the custom to distort christmans into Kratzmich or whatever.

Accordingly, it would seem that avoiding all of these terms is
not a halakhic issue at all, but just harhoqo y'sero from the Avodo
Zoro. Perhaps similar to writing G-d instead of G-d: not a halakhic issue,
but more of an emotive one. Certainly there is nothing wrong with such
practices; adrabbo, it is a hiddur to stay as far away from AZ as you
can. But part of learning Torah is to differentiate between what is osur
d'orayso, osur d'rabbonon, mutar but should be avoided, and so on.

The only things in this regard that would be osur halakhically
would be doing anything that would imply that we honor or respect the
Avodo Zoro. So giving presents to secretaries on christmas, or wishing
christians "a happy christmas" would be osur (as R. Aharon Kotler said,
and has been pointed out on these lists, I believe, you can just say
"happy New Year" or something other innocuous).

As far as the name of their god goes, it is a little less clear. Yes,
it is osur to use the names of Avodo Zoro, but it would be clearly mutar
to use a given name or noun that also refers to the Avodo Zoro. Ba'al in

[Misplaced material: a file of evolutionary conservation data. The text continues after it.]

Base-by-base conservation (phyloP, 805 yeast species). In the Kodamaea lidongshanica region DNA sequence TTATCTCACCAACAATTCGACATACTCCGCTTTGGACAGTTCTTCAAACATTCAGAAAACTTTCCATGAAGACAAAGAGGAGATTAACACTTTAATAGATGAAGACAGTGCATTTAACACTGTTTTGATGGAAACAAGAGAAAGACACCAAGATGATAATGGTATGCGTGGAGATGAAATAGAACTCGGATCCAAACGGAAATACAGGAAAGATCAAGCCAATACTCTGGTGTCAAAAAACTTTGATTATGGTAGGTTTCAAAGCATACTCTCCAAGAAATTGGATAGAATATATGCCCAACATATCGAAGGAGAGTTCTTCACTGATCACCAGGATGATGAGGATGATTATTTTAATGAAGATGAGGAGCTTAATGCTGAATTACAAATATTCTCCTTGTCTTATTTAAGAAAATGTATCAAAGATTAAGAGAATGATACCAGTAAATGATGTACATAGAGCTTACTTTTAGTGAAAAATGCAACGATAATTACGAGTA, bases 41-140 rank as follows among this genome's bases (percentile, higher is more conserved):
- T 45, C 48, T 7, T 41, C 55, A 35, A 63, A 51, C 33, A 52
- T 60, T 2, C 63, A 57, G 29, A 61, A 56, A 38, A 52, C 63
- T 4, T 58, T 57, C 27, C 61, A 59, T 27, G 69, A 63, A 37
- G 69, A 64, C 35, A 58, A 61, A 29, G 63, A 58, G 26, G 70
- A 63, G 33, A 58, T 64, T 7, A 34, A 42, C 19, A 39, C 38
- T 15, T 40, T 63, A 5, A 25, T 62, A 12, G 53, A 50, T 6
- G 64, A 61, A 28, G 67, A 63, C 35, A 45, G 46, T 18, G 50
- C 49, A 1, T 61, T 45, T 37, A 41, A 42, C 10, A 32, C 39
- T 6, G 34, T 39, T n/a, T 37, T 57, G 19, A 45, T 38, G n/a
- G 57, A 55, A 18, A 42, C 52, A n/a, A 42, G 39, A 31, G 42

Hebrew is a perfectly good common noun, outside of being the name of an
Avodo Zoro. The name Yeshua' appears 28 times in the T'NaKh, including
as an alternate form of Y'hoshua' as in Yeshua' bin Nun. Yesus was the
Greek version of that name (the -- s is only in the nominative, for those
afficianados of declensions; it would be Yesoi in the dative). That came
into English as Jesus (as Yarden became Jordan). So the name jesus is
just an English version of Y'hoshua', and accordingly is muttar to use
for people who bear that name. However, it is also the name of an Avodo
Zoro. So I, at least, do not have a definitive proof for whether oso
ho'ish can be called by his name; it may be muttar only when it does
not refer to the AZ.

Most of the issues I addressed in the last couple of paragraphs are clear
in the g'moro, the rishonim, and the SA. But what I said at the beginning
was not clear was the issue of "gee." It would seem that since it is a
deliberately deformed version of the name of their god, it would be muttar
to use; is it any different than a deformation like kratzmich? But for
people who avoid any overt reference to Christianity because of harhoqo,
it would appear to me that these interjections should also be avoided.

Which leaves us with Great Caesar's ghost! (now wait, does that refer
to a presumably holy spirit of Caesar, and should be osur?). Or "holy
cow"! (Now wait, does that refer to Hinduism, where the cows are
semi-holy, and should be osur?)

My goodness, it seems the only thing we will have left is the two words
at the beginning of this sentence, or Great Jumping Jehosaphat (I can't
figure out what that means, so I can't find an issur... yet! Just wait...)

Maybe I should just go back to my corner and sulk (po polsku, of course;
whining is so much nicer po polsku).

A gutten shabbos,
Seth Mandel